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Developing standard procedures for murine and canine efficacy studies of DMD therapeutics: report of two expert workshops on “Pre-clinical testing for Duchenne dystrophy”: Washington DC, October 27th–28th 2007 and Zurich, June 30th–July 1st 2008

Research Center for Genetic Medicine, Children's National Medical Center, Washington DC, USA.
Neuromuscular Disorders (Impact Factor: 3.13). 07/2009; 19(7):502-6. DOI: 10.1016/j.nmd.2009.05.003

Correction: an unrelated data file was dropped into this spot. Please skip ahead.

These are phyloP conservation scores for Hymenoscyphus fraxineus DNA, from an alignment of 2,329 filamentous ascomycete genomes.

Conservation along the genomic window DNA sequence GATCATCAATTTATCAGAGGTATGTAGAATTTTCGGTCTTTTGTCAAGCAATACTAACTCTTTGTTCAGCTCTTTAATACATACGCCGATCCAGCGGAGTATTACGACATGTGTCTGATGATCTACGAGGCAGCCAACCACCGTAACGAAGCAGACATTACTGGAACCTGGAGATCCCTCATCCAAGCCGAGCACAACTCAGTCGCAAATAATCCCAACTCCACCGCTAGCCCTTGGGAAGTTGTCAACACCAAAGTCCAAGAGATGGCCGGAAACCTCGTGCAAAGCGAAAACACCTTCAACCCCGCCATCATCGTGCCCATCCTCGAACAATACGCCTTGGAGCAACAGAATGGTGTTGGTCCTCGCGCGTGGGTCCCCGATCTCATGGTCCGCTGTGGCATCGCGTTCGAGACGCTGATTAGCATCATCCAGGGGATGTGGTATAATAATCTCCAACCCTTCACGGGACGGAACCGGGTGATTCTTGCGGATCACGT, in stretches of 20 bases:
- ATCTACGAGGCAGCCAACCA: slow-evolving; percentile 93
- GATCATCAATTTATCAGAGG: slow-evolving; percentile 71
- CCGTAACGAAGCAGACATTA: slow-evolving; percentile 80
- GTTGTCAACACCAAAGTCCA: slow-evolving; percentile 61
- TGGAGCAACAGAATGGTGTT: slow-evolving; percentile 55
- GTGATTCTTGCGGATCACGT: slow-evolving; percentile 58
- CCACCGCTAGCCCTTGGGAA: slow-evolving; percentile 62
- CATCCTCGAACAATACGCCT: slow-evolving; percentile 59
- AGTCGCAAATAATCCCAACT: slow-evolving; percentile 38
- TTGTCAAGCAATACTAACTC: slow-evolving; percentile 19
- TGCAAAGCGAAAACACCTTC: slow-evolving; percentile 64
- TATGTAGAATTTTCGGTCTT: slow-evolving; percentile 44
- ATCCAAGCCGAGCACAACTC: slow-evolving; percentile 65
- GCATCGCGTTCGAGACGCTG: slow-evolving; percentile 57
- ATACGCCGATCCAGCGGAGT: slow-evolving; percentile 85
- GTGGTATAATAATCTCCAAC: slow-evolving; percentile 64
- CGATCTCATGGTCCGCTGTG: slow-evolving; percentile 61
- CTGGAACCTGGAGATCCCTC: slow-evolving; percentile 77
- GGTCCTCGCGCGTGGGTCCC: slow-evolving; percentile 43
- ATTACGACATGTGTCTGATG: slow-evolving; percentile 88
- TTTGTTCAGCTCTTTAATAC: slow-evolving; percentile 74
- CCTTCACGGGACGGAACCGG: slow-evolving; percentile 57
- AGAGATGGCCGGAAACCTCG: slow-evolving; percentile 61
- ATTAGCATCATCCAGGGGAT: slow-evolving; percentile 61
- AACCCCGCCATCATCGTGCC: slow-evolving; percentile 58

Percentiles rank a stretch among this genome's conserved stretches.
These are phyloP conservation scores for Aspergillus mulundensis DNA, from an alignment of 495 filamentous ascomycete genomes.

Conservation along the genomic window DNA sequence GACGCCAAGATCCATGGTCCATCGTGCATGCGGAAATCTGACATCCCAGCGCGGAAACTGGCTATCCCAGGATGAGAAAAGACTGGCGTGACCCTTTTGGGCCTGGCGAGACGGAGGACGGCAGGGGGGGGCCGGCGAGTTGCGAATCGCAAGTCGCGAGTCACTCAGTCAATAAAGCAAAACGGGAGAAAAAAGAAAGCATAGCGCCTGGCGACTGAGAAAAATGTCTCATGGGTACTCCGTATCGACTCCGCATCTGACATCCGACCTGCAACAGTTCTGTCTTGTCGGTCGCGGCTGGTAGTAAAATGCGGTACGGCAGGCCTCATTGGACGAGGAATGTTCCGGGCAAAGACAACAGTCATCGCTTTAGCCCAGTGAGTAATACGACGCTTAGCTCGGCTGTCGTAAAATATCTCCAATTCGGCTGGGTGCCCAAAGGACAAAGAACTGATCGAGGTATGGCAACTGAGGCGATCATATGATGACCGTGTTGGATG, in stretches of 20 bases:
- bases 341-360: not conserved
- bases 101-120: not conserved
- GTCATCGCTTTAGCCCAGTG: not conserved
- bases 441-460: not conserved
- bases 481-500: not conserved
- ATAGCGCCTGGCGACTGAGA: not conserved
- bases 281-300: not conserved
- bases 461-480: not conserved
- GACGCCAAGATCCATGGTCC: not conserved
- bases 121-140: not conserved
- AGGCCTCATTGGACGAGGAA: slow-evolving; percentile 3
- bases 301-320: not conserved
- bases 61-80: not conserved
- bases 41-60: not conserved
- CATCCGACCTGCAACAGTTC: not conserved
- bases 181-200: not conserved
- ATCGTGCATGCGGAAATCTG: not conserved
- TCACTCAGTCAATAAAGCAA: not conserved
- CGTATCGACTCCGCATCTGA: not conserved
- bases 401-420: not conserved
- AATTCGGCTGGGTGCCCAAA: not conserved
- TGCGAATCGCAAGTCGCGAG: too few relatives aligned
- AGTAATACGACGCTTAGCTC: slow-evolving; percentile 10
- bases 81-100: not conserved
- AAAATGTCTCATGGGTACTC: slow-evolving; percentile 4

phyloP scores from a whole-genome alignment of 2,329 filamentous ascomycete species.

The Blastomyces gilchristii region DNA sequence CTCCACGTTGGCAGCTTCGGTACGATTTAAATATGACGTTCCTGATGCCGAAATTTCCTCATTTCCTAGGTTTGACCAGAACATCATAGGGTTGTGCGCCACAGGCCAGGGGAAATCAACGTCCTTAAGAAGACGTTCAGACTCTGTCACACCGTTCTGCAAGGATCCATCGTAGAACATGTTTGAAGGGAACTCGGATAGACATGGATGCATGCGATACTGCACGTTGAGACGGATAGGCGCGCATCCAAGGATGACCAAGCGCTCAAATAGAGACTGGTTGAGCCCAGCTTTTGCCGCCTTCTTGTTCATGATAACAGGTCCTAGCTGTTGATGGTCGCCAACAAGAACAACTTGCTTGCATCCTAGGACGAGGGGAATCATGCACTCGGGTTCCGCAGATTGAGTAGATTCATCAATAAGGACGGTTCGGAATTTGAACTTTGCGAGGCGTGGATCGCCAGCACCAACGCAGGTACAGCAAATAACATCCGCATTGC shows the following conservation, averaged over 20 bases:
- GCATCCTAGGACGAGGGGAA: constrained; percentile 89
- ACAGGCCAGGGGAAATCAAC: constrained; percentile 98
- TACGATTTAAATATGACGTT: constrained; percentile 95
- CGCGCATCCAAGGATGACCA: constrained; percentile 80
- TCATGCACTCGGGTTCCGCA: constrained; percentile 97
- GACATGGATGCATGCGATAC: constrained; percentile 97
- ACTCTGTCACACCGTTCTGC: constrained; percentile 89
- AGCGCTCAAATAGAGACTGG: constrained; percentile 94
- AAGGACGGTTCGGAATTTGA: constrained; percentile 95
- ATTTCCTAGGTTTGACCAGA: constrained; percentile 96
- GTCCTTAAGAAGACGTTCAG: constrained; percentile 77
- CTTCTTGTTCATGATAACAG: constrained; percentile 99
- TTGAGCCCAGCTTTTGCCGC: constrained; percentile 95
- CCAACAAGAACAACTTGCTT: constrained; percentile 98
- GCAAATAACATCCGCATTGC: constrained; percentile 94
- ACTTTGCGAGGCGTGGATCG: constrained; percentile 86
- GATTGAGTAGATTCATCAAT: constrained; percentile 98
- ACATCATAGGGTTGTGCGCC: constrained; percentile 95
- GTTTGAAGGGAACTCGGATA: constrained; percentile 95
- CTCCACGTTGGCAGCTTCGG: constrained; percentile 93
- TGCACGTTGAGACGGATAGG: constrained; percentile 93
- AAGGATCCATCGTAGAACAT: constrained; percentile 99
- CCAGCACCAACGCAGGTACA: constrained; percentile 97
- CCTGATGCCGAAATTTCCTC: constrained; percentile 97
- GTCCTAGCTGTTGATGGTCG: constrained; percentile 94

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ABSTRACT 2.3. Cardiac function readouts and MRI in mdx, GRMD phenotype, preclinical and clinical FDA requirementsChris Spurney outlined the method of cardiac imaging (high frequency echocardiography) that is currently used at CNMC pre-clinical mouse facility. He noted the statistical power of cardiac measurements and the usefulness to non-invasively evaluate cardiac function during therapeutic interventions. He also briefly outlined some of the strategies (e.g., isoproterenol administration) to improve the mdx model to study cardiac function. Andrew Hoey briefly described kyphosis index and effect on thoracic area in normal and mdx mice. He described various cardiac measurements ranging from in vivo (Echo, Millar Catheter, and ECG), in vitro (isolated heart, left atria and electrophysiology) and ex vivo on isolated cardiomyocytes (patch clamp, cell shortening and calcium measurements) and histology (fibrosis) to evaluate cardiac function in the mdx mouse model. Volker Straub described various cardiac evaluation methods (clinical symptoms, MRI, echocardiography and catheterization and histology) and reviewed published literature on this subject. He mentioned that there are several open questions (e.g., when to study cardiac function, which parameter should one assess and which range of cardiac volumes should one use for the assessment) that need to be discussed. He indicated that MRI evaluation has several strengths that include studying distribution of pathology, pathophysiology, monitoring of therapies, assessment of heart and diaphragm, and morphometry. However he noted that there is no bench mark data for mdx mice and no consensus on how to generate and analyze the data. He also briefly described the TREAT-NMD network and principal areas of its activity in Europe and around the world.In the second session of the morning, Laxminarayan Hegde outlined the broad range of preclinical pharmacology evaluation methods and specifically discussed the drug discovery process, the factors influencing druggability of test agents, the role of surrogate endpoints and biomarkers, the predictive power of animal models and physiological endpoints relevant for preclinical drug evaluation using mdx mice. Joe Kornegay described the Golden Retriever Muscular Dystrophy (GRMD) dog model; how this model mirrors human DMD and how the larger size of dogs is advantageous for studying pathogenesis and proof of concept therapeutic studies. He outlined several functional, biochemical, cardiac and respiratory measures that are used to evaluate the GRMD model. Lois M. Freed discussed non clinical FDA requirements, different types of investigational new drug applications such as standard investigational new drug (IND), exploratory IND (Pharmacokinetics, Pharmacodynamics, micro-dosing and mechanism of action) and botanical products/dietary supplements. She highlighted that pediatric indications may need juvenile animal studies (rodent, non-rodent), in which the age of animals at initiation should be appropriate for the study. Furthermore, developmental parameters (e.g., neurobehavioral, reproductive, skeletal) should be considered in evaluating drugs in young animals. Diana Escolar described various steps and planning of human clinical trials for DMD. She noted that proof-of-principle studies are not equivalent to therapeutic preclinical efficacy trials and clinicians input are important from the beginning of the drug development plan. She also outlined several regulatory check points, faster first in man clinical trials, human micro-dosing studies and their utility, exploratory INDs, derivation of starting clinical dose steps and planning early first in human trials. John Porter underlined the need of a rigorous experimental design and of solid efficacy data when studies on animal models are meant for translation to patients. Funding agencies require higher stringency than journal publications because of substantial resources invested. In this view, a consensus on endpoints and success criteria for the tested therapy would be undoubtedly useful.